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Old September 13, 2011, 09:17 PM   #1
shredder4286
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Neck sized my brass, now what?

Greetings, all my "hand-rolling" enthusiasts. I've been full-length resizing 243 WIN brass for about 6 months now, and getting pretty good groups out of them. I decided to get a Lee collet neck sizer and neck size only. Now- my Hornady manual talks about neck sizing, saying it can pretty much be done until the cartridge is difficult to extract. (at least that's how I understand what they said) Is my understanding correct? Do you neck size until the cartridge is noticably difficult to extract, then full-length resize, allowing you to start the whole process over again? Thanks
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Old September 13, 2011, 09:56 PM   #2
5R milspec
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yeap you got it.for me I like to neck size for three loadings then anneal then just bump the shoulder back.this helps out alot for me.and the brass just keeps on and on.

you can all so tell when its hard to chamber the loaded round.the bolt will be harder to close.
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Old September 14, 2011, 07:09 AM   #3
steve4102
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Not really, you neck size until the round is hard to "chamber" before firing, not extract.
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Old September 14, 2011, 07:44 AM   #4
243winxb
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You neck size until the brass is hard to "chamber". You may want to try to chamber a few before adding powder & bullet. Sometimes just indexing the case after firing will make it hard to chamber. Has to do with how square the bolt face is to the chamber.
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Old September 14, 2011, 11:31 AM   #5
oneoldsap
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I just neck size till they need trimming , then I FL size them and trim to .010" under book trim to length , and anneal . I trim three times , then scrap them , next time they are long !
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Old September 14, 2011, 07:22 PM   #6
shredder4286
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Originally posted by 243win
So, is it worth it to anneal? Will I really get that much less case life out of my brass if I just neck size as much as possible and don't anneal?

Originally posted by oneoldsap
Quote:
I trim three times , then scrap them , next time they are long !
next time they are long?
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Old September 15, 2011, 06:16 PM   #7
oneoldsap
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Annealing will prolong case life , by keeping the case neck from work hardening and splitting . It's easy to do , most people tend to overcomplicate the process .
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Old September 15, 2011, 07:06 PM   #8
243winxb
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Annealing Cartridge Brass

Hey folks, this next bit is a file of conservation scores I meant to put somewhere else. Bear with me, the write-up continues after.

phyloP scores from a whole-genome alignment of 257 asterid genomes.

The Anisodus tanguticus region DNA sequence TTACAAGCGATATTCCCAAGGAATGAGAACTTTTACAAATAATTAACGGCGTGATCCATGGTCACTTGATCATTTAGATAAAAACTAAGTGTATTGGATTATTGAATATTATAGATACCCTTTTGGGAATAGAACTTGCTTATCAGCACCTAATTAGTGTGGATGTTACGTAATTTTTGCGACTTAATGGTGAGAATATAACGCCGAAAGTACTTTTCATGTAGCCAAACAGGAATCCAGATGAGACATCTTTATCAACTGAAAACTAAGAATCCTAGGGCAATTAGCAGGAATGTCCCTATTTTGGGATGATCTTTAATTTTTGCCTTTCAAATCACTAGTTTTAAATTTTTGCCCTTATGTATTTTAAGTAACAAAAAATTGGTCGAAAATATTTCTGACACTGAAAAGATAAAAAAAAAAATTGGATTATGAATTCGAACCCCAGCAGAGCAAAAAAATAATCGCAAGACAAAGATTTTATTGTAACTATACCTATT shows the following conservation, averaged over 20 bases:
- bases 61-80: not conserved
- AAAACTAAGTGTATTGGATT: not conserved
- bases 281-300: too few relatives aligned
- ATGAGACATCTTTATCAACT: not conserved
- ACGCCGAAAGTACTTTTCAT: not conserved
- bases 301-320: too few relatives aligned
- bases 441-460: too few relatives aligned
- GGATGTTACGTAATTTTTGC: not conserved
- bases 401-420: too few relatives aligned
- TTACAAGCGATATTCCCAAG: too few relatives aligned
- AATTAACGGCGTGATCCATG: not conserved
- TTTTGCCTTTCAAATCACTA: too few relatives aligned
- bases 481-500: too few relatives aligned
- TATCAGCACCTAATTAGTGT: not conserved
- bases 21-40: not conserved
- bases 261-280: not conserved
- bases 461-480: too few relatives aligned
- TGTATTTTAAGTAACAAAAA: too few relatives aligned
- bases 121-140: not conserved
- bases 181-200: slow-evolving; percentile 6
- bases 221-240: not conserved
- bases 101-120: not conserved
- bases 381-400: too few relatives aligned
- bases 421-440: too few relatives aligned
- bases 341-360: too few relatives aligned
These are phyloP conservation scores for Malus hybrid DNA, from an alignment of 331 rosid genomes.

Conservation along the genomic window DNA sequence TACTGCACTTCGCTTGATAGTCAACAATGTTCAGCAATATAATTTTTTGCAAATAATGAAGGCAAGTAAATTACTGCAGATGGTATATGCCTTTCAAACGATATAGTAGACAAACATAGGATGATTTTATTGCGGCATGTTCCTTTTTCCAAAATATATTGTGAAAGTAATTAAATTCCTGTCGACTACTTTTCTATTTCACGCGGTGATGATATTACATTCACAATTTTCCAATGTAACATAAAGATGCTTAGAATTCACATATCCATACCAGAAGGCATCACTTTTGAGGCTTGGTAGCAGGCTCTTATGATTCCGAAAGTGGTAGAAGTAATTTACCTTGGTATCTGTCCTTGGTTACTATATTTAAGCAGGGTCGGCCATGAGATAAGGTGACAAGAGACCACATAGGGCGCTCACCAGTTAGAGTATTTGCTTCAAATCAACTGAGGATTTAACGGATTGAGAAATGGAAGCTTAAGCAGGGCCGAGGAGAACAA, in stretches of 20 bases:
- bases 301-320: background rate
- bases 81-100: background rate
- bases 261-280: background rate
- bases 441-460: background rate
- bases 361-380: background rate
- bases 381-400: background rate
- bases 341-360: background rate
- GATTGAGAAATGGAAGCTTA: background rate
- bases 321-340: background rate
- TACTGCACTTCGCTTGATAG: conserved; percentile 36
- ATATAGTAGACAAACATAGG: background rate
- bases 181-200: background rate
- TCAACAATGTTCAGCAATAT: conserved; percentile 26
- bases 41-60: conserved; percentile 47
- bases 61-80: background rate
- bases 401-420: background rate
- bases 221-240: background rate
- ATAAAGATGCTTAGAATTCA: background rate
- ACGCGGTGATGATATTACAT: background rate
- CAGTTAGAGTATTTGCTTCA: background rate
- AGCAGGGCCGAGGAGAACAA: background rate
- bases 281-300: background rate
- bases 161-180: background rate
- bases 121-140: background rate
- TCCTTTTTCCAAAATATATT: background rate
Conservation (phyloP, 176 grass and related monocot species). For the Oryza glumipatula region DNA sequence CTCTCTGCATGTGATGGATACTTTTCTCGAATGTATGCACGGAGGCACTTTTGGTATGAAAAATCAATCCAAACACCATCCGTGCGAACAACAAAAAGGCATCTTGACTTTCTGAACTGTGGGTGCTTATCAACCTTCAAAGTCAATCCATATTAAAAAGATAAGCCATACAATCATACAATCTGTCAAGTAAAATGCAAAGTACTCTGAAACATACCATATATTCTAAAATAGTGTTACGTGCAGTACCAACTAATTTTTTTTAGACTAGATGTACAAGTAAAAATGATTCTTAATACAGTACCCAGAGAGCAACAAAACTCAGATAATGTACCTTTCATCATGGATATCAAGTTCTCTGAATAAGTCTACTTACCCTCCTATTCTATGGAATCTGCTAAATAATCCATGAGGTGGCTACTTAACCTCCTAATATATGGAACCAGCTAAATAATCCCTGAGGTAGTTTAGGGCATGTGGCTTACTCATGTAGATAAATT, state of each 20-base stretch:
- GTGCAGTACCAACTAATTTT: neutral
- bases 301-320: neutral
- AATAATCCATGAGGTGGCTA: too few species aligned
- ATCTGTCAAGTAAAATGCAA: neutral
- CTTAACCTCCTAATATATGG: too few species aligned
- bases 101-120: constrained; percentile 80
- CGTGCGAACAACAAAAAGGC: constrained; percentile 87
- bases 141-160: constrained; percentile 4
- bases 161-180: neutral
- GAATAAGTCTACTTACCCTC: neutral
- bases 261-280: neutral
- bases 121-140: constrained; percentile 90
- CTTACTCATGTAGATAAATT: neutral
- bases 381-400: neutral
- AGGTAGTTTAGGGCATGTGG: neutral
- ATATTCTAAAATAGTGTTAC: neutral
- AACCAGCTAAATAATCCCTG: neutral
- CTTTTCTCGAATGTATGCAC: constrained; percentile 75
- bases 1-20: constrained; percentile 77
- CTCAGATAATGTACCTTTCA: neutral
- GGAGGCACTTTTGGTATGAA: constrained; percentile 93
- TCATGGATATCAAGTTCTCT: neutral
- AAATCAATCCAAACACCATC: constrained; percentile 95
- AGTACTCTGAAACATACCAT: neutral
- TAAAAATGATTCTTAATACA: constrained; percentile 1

Quote:
is it worth it to anneal?
Annealing is useful if done correctly. Problem is, get the brass a little to hot and its scrap. Over working the brass is the main problem. Bushing dies can help here. Annealing is best left to the factory. IMO. There are kits available that you might try. http://www.midwayusa.com/viewproduct...tnumber=360902
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Old September 15, 2011, 07:14 PM   #9
mehavey
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I vouch for that kit/Hornady system... several years now.

Its use will double/triple case life where the reloader doesn't go
nuts seeking the RCH-point under blow-up.
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Old September 15, 2011, 07:23 PM   #10
jepp2
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Annealing may be a little beyond where you want to start.

First of all, the need for annealing will be less since you are neck sizing with a collet die, instead of neck sizing on a full length die. Why? On a FL die, the neck is excessively sized down, then the expander opens it up for proper bullet tension. Doing this repeatedly will work harden the neck much more than the collet die does. Since it just reduces the neck diameter by pressing it against the mandrel the neck will not work harden so quickly.

If you do become interested in annealing, the Hornady kit is nice, but you can accomplish the same thing by buying a 650 F Tempil stick and just use a 1/4" drive socket the head of the brass will fit in. To get you started, you might want to review annealing or one of the many others available.

If annealing is done improperly, bad things can happen!
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Old September 15, 2011, 08:48 PM   #11
shredder4286
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jepp2- thanks alot for that link- great article!

243win- why do you say annealing is best left to the factory? Thanks again, for the responses and advice.
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Old September 18, 2011, 05:48 AM   #12
F. Guffey
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Shredder 4286, These things go in circles, just two months ago the advise was ‘fire to form then neck size 5 times then full length size and start over’ and I said “How is that possible? When I do that the case has been fired 6 times, and that makes it impossible for me to start over by full length sizing” Then there is the effect on the case when hammered by all that PSI, some reloaders that measure before and after and keep up with growth from beginning to end find the case stops crushing/yielding and starts to harden after ‘X’ number of firings.